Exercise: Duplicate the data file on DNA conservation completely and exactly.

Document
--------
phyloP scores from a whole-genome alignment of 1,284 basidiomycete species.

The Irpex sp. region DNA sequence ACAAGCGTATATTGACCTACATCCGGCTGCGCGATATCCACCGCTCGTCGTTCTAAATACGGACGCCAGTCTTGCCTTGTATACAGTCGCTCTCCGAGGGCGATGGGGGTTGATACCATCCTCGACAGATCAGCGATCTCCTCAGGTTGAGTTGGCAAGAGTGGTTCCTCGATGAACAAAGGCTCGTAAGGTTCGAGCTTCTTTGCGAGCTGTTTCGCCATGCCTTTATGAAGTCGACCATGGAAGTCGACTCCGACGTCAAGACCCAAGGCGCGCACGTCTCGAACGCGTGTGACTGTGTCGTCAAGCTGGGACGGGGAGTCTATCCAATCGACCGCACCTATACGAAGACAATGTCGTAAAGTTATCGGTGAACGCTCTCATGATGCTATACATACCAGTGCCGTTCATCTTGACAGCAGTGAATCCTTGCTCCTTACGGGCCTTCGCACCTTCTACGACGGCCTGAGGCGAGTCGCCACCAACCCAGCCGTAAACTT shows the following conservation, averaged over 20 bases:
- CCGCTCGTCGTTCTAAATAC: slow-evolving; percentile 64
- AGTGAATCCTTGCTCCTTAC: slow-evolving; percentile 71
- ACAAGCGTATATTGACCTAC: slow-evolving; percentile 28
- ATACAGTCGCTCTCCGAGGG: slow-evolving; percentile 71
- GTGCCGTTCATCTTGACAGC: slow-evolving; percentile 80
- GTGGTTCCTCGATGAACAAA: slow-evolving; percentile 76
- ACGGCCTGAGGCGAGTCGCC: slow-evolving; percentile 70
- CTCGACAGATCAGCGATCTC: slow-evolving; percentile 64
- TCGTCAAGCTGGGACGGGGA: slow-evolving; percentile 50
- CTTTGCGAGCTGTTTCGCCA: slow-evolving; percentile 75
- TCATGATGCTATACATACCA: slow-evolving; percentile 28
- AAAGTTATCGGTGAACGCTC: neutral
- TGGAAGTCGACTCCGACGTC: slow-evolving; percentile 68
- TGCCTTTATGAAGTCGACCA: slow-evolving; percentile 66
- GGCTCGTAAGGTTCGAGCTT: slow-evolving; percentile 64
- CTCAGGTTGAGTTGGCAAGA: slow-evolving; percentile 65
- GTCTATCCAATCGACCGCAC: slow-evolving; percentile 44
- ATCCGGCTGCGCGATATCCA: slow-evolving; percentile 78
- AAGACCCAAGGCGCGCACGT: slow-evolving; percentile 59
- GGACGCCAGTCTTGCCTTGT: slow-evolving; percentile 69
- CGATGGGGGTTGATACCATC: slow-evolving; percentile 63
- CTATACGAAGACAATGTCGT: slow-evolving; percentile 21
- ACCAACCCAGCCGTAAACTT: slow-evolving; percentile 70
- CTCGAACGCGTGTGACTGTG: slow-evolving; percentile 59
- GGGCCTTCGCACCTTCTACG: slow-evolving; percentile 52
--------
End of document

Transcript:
phyloP scores from a whole-genome alignment of 1,284 basidiomycete species.

The Irpex sp. region DNA sequence ACAAGCGTATATTGACCTACATCCGGCTGCGCGATATCCACCGCTCGTCGTTCTAAATACGGACGCCAGTCTTGCCTTGTATACAGTCGCTCTCCGAGGGCGATGGGGGTTGATACCATCCTCGACAGATCAGCGATCTCCTCAGGTTGAGTTGGCAAGAGTGGTTCCTCGATGAACAAAGGCTCGTAAGGTTCGAGCTTCTTTGCGAGCTGTTTCGCCATGCCTTTATGAAGTCGACCATGGAAGTCGACTCCGACGTCAAGACCCAAGGCGCGCACGTCTCGAACGCGTGTGACTGTGTCGTCAAGCTGGGACGGGGAGTCTATCCAATCGACCGCACCTATACGAAGACAATGTCGTAAAGTTATCGGTGAACGCTCTCATGATGCTATACATACCAGTGCCGTTCATCTTGACAGCAGTGAATCCTTGCTCCTTACGGGCCTTCGCACCTTCTACGACGGCCTGAGGCGAGTCGCCACCAACCCAGCCGTAAACTT shows the following conservation, averaged over 20 bases:
- CCGCTCGTCGTTCTAAATAC: slow-evolving; percentile 64
- AGTGAATCCTTGCTCCTTAC: slow-evolving; percentile 71
- ACAAGCGTATATTGACCTAC: slow-evolving; percentile 28
- ATACAGTCGCTCTCCGAGGG: slow-evolving; percentile 71
- GTGCCGTTCATCTTGACAGC: slow-evolving; percentile 80
- GTGGTTCCTCGATGAACAAA: slow-evolving; percentile 76
- ACGGCCTGAGGCGAGTCGCC: slow-evolving; percentile 70
- CTCGACAGATCAGCGATCTC: slow-evolving; percentile 64
- TCGTCAAGCTGGGACGGGGA: slow-evolving; percentile 50
- CTTTGCGAGCTGTTTCGCCA: slow-evolving; percentile 75
- TCATGATGCTATACATACCA: slow-evolving; percentile 28
- AAAGTTATCGGTGAACGCTC: neutral
- TGGAAGTCGACTCCGACGTC: slow-evolving; percentile 68
- TGCCTTTATGAAGTCGACCA: slow-evolving; percentile 66
- GGCTCGTAAGGTTCGAGCTT: slow-evolving; percentile 64
- CTCAGGTTGAGTTGGCAAGA: slow-evolving; percentile 65
- GTCTATCCAATCGACCGCAC: slow-evolving; percentile 44
- ATCCGGCTGCGCGATATCCA: slow-evolving; percentile 78
- AAGACCCAAGGCGCGCACGT: slow-evolving; percentile 59
- GGACGCCAGTCTTGCCTTGT: slow-evolving; percentile 69
- CGATGGGGGTTGATACCATC: slow-evolving; percentile 63
- CTATACGAAGACAATGTCGT: slow-evolving; percentile 21
- ACCAACCCAGCCGTAAACTT: slow-evolving; percentile 70
- CTCGAACGCGTGTGACTGTG: slow-evolving; percentile 59
- GGGCCTTCGCACCTTCTACG: slow-evolving; percentile 52